Jan van den Broeke sadly passed away on June 5, 2014. Nevertheless, we want to keep featuring Jan’s story, which he wrote 2 years before his death and which could be read in this column ever since.

At home in two worlds

It’s been around 25 years since we first ended up in Turkey, quite by accident; we never left. After many holidays in various seaside resorts we discovered Anamur, a town more than two hours’ drive east from Alanya. In the three weeks we were there we befriended a number of Turkish people. Those friendships resulted a few years later (in 2001) in the purchase of a beach apartment in a suburb of Anamur.

In October 2005 I was able to take early retirement and since then we have gone there three times a year. Once for a short period in January and twice for a longer time in spring and autumn. Every year we live in Turkey for 4 months.

From Antalya airport it is a 5-hour drive to Anamur, but recently it is also possible to  fly to the new airport in Gazipasa (Alanya airport), though not yet in the winter months. From Gazipasa, a narrow mountain road winds through the Taurus mountains along the Mediterranean Sea with beautiful views, sometimes from an altitude of 500 meters. At the moment that trip takes almost two hours, but when the four-lane motorway with tunnels through the mountains has been completed in a few years it will be much shorter.

Just before Anamur, the mountains recede a few kilometres from the coast and from above you have a view of the town, which is 2 km from the sea and surrounded by the numerous greenhouses full of bananas for which Anamur is known in Turkey. Here, people live off the cultivation of fruit and vegetables. There is no heavy industry, the air is clean, and you can smell the land and the flowers.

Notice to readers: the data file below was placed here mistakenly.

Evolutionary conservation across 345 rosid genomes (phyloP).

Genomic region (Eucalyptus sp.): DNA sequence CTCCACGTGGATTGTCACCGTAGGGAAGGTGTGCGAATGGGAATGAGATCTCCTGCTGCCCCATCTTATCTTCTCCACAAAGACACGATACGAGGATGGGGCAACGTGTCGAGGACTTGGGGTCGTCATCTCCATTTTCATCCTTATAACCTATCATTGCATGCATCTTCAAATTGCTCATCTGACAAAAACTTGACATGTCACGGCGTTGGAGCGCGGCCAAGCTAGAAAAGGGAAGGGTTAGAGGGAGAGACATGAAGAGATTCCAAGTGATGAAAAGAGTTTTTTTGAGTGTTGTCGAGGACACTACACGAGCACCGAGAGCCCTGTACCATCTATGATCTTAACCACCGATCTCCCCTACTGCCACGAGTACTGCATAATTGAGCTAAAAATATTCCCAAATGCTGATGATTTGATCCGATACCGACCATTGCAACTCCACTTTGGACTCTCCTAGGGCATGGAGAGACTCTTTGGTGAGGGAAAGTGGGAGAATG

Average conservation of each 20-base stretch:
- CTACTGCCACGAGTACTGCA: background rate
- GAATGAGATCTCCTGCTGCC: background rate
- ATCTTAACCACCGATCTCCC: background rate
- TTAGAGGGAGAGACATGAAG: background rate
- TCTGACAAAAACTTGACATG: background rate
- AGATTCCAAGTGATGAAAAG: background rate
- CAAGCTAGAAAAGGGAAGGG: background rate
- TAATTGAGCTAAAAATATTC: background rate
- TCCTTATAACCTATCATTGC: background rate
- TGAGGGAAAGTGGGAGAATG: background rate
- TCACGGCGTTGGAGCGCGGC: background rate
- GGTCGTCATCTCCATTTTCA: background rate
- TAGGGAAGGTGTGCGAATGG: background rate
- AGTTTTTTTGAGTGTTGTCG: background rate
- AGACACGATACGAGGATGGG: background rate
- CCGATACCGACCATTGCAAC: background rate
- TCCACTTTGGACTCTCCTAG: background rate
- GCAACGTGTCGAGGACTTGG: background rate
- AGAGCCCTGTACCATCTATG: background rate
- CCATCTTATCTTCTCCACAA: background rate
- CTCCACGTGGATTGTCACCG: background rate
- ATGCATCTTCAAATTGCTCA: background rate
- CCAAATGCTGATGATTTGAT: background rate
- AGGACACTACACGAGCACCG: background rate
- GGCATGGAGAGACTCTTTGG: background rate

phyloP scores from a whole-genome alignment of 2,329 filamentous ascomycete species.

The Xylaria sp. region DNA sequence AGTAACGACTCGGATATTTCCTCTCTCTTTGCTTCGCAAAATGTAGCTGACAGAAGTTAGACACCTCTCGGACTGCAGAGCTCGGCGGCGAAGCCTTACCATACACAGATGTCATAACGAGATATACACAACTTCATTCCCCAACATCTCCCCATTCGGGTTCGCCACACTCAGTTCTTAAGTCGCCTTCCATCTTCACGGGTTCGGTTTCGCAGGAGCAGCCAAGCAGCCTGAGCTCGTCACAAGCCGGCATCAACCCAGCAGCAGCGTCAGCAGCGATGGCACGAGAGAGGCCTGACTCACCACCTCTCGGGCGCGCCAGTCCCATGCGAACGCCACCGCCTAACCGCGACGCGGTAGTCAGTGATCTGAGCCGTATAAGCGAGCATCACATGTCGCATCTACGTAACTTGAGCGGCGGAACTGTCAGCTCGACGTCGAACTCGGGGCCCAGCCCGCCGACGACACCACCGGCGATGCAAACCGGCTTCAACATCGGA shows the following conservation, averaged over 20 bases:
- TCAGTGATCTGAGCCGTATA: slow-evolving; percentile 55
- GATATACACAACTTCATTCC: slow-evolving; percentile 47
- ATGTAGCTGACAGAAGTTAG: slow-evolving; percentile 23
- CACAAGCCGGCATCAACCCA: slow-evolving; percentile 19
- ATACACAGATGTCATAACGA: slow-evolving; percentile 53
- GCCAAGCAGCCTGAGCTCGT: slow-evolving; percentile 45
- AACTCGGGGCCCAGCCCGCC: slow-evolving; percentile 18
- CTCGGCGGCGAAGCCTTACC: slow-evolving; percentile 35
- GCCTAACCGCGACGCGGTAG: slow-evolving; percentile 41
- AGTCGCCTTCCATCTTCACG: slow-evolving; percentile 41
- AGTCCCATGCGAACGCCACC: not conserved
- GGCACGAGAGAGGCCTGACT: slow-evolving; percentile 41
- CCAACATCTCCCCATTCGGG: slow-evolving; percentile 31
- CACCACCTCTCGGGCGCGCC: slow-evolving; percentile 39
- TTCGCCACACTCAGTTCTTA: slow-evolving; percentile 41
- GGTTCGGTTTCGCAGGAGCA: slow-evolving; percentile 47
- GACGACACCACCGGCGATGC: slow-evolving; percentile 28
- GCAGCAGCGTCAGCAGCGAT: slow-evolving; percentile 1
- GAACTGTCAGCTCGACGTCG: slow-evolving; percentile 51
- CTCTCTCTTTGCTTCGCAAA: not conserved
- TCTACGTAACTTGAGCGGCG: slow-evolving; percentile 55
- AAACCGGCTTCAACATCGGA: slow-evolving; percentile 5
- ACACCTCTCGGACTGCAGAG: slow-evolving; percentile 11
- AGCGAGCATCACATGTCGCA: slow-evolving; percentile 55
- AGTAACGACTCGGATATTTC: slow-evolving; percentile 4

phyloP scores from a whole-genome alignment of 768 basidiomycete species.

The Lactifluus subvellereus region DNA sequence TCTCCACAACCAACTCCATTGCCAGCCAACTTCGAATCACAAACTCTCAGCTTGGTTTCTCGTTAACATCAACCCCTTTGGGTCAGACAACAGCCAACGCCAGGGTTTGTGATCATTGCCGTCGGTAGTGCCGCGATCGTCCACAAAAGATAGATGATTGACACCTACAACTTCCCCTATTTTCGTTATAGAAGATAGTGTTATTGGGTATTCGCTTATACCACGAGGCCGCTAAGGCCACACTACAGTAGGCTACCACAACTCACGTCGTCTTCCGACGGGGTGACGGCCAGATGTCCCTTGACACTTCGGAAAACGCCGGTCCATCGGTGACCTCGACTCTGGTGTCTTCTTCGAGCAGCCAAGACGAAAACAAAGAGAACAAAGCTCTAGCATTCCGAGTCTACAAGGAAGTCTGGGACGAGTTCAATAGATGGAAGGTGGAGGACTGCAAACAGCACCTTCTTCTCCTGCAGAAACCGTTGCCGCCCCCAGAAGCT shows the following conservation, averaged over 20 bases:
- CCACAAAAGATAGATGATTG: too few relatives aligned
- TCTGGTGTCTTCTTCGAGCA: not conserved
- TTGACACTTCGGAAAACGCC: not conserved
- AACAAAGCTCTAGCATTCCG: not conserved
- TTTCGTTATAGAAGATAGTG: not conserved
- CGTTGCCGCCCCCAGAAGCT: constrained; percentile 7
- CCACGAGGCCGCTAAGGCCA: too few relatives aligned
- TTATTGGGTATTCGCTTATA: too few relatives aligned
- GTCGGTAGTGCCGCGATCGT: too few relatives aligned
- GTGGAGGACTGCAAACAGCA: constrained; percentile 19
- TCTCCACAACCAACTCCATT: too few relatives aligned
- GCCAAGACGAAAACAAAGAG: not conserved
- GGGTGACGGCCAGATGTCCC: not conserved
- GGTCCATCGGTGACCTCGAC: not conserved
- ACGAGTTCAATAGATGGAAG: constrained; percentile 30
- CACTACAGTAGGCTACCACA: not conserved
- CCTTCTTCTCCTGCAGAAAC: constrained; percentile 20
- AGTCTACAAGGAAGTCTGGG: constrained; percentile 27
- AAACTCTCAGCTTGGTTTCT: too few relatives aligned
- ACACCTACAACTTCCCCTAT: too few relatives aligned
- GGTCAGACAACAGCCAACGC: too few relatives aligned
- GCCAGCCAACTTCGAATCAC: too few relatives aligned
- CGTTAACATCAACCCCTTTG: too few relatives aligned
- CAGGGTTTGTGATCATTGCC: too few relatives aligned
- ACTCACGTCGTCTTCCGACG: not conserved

What makes Anamur special for us, besides sun and sea, is the relaxed atmosphere that is a mix of the old and the new Turkey, with numerous tiny shops and barbershops, but also modern supermarkets and many new bank buildings (the farmers are doing well!); the streets are always busy. The farmers from the many villages in the area come to do their shopping and sell their wares. Young people are dressed in a modern way, most young women wear make-up without headscarves and their clothing contrasts with that of the people from the mountains.

There is still much to tell about our experiences, our Turkish friends and the small community of Germans, English and Dutch. Friends in the Netherlands always ask what we do there all day because we never lie on the beach.

If you live in Turkey you need a bank account with which electricity, telephone and internet can be paid automatically, as well as a tax number. To pay water and municipal taxes (less than 50 euros a year), we occasionally need to go to the town hall. Everyone has one or more satellite dishes on the roof. We use Canal Digital to receive the Dutch channels.

Our house is one of nine apartments in a building, 150 meters from the beach. We are on the third floor and the top floor with a view of the beach and the sea. Most of these houses are only inhabited in summer. In the summer months the Turkish tourists come to their second home; most are from Ankara, Karaman and Konya. Our neighbourhood has its own boulevard, hotels, two supermarkets, a pier with restaurants and a large park.

Jan van den Broeke, March 2012